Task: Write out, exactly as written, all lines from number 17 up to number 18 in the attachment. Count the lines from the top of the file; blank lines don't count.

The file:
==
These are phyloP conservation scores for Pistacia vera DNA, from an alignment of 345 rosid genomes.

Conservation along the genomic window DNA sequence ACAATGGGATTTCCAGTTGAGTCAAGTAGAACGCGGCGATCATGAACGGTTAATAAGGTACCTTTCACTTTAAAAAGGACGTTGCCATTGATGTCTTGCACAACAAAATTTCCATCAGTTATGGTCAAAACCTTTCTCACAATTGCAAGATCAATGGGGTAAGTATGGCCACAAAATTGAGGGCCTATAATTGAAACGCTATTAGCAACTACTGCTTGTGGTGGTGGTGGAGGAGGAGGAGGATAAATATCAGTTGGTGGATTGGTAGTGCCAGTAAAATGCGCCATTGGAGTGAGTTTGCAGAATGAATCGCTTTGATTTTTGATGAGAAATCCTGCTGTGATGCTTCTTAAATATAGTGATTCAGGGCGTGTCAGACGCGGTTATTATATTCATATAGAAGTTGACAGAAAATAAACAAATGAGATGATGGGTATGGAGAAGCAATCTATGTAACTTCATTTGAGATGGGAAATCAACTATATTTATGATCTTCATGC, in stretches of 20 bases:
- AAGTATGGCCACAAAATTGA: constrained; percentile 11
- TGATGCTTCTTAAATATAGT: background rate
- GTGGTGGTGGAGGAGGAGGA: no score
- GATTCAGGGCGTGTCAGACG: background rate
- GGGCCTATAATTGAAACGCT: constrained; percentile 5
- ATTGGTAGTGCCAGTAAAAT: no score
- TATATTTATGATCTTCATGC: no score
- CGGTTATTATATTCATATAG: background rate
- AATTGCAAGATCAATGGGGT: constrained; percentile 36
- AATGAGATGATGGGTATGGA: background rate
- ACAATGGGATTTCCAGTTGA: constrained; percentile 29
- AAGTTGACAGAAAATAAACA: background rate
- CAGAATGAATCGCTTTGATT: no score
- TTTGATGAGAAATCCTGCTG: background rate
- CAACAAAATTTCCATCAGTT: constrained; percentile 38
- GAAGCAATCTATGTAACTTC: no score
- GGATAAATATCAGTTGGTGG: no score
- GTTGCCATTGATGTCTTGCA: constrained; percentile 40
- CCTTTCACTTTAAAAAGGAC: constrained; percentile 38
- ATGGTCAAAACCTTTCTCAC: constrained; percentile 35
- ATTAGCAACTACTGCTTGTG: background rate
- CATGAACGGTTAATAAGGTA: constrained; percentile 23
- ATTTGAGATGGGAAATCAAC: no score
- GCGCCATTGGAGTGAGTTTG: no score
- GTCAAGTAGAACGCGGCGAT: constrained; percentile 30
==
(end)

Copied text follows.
- CAACAAAATTTCCATCAGTT: constrained; percentile 38
- GAAGCAATCTATGTAACTTC: no score